Alan Haworth argues the Charlie Hebdo attacks were an assault on a particular view of the good society, one which views citizens as both equal and free.
Exactly what did the Charlie Hebdo killers do wrong? Answers appear so obvious that the question can seem odd. For a start, there is the obvious fact of deliberate, cold-blooded murder. Then there is the fact that the “punishment” (if such it can be called) was completely out of proportion to the “crime”. Even if Hebdo’s cartoons had been as offensive to the religious as some claim, that wouldn’t have justified the brutal “execution” of the cartoonists, any more than the offensiveness to women of the Sun’s soft- pornographic page three would have justified some group of militant feminists in machine-gunning that paper’s editorial board. Then again, there is the consideration that the killers were claiming to act with authority while interfering in the affairs of a country within whose jurisdiction they in fact had none (and, not only that, a country with a tradition of laïcité and a right to free speech embodied in its constitution). The list of iniquities is considerable and it could be extended further but - note - you can get quite a way down the list before the subject of free speech is even mentioned.
Even so, it is upon the idea that the assassinations represent an especially significant assault on the value of free speech that commentators have tended to focus. Just for example, at one extreme we find George Galloway of the not-so-liberal Left, and head of Britain’s Respect party, stating that, “we condemn utterly the murder of 17 people in the events in Paris. But we will not allow this Charlie Hebdo magazine to be described as a kind of loveable, anarchic, fun book of cartoons”, and that, ‘it is a racist, Islamophobic, hypocritical rag’. (Galloway was speaking at a ‘freedom of speech demonstration’ held in Bradford City Hall, at the heart of an area heavily populated by Muslims.) At another, we find Salman Rushdie, quoting John F. Kennedy and Nelson Mandela, insisting that “Freedom is indivisible” and that “You can’t slice it up otherwise it ceases to be freedom. You can dislike Charlie Hebdo … But the fact that you dislike them has nothing to do with their right to speak”.
What, then, are we to make of this emphasis upon the “free speech issue”? Put it this way: there are many reasons for condemning the attacks, but is the fact that they represented an assault upon free speech one of them? Again, the question can seem odd, for it’s hard to believe that there aren’t cartoonists and others who will now be thinking twice before embarking upon projects they had in mind. However, there could be more to be said on the subject, and I offer the following observations with that in mind.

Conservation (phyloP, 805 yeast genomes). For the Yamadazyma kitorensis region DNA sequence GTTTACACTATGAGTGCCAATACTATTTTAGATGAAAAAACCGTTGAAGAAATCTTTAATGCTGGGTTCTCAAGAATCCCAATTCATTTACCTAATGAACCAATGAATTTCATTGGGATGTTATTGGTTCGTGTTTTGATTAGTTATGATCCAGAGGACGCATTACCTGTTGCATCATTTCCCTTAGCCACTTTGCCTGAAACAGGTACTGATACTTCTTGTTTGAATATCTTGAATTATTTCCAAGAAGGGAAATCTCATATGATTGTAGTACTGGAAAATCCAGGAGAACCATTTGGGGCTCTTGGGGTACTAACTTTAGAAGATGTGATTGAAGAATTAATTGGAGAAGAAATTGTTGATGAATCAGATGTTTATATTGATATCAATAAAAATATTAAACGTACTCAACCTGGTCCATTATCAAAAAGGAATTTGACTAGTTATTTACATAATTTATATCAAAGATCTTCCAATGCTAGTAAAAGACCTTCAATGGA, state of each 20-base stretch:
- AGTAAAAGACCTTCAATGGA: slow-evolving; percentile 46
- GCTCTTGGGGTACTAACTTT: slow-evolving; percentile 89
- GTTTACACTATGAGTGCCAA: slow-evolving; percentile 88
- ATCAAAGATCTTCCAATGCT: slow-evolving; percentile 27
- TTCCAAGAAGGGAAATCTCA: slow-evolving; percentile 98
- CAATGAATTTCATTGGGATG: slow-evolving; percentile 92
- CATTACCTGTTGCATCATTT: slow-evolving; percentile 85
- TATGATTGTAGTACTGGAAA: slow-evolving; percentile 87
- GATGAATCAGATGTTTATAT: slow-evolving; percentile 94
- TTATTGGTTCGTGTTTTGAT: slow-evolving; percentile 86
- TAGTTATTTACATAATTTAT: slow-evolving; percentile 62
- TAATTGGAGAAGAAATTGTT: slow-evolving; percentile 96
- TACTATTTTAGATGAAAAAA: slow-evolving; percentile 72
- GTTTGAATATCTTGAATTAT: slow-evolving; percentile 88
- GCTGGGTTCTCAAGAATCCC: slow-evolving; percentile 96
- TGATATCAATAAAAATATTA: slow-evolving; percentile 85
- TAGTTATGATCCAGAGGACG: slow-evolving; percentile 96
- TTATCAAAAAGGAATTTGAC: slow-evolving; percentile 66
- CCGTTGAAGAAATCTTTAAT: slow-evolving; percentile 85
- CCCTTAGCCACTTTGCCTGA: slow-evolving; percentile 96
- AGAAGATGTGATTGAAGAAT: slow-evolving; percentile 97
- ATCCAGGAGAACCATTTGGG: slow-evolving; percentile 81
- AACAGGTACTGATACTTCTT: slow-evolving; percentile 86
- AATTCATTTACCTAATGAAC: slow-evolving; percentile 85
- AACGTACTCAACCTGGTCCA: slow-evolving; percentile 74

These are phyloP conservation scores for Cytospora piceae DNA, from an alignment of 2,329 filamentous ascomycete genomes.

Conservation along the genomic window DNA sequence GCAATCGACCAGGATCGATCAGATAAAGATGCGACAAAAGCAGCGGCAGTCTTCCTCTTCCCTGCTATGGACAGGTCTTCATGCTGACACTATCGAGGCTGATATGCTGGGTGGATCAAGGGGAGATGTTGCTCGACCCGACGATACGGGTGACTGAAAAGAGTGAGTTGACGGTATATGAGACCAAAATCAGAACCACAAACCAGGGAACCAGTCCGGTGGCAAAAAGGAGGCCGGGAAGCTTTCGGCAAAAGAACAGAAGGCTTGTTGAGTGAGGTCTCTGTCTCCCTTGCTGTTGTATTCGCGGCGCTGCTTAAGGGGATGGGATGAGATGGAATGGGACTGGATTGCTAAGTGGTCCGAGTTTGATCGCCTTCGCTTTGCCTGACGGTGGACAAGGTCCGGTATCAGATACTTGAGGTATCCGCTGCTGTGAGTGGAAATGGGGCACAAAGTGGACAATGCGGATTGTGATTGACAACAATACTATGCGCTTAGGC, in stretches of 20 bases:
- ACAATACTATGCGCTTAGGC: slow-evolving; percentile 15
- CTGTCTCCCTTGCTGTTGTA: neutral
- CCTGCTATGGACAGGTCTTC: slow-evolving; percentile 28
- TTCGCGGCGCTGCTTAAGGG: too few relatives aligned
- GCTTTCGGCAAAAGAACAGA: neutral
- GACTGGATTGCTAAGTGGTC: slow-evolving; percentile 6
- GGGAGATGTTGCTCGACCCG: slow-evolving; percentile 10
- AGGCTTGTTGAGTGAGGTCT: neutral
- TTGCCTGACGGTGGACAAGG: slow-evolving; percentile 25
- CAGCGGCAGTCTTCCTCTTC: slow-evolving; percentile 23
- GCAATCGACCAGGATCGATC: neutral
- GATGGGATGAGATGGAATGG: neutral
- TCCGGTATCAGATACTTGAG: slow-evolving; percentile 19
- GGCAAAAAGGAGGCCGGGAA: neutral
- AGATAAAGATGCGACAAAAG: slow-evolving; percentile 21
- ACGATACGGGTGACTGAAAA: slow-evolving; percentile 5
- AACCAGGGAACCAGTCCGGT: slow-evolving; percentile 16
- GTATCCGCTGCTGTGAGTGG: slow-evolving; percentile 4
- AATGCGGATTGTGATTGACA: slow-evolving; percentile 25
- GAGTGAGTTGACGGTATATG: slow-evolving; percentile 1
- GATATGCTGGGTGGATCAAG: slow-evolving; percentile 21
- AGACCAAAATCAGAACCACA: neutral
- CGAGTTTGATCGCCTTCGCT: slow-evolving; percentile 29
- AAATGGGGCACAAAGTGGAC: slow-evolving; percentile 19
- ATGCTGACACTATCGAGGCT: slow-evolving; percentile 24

First; if you want to gain a clear picture of the issues which are at stake here, you won’t get very far if you concentrate exclusively on tensions which are likely to arise between one person’s liberty to express an idea, an opinion, or an attitude, and the injury such expression is likely to cause to the sensitivities of another person or group. Ask: is it a good thing, other things being equal, that people should be free to express their ideas, attitudes, beliefs, and the like? The answer ought to be obvious. Of course it is. Now ask: other things being equal, isn’t it wrong that people’s feelings should be offended and hurt by the things other people say? Again, the answer has to be that of course it is. But what is needed here is a way of balancing the one against the other - the former good thing against the latter wrong thing - for we want to determine when, and why, one should override or trump the other, and you won’t determine that simply by focusing on qualities intrinsic to the factors you are trying to balance.
I mention the foregoing tension mainly because it is so often held to be the point at which the core of the “free speech question” is to be located. People take sides here. Some hold that liberty of expression is a right which must always trump any right there may be not to be offended or hurt by its exercise. Against this, others hold that the former right is sometimes trumped by the latter. (Clearly, George Galloway is a case in point. The Pope is another. Apropos the Hebdo case, he said, “You cannot make fun of faith”.) But in the absence of a credible external criterion - one which can be appealed to in order to determine, in particular cases, which factor overrides which - neither view is persuasive.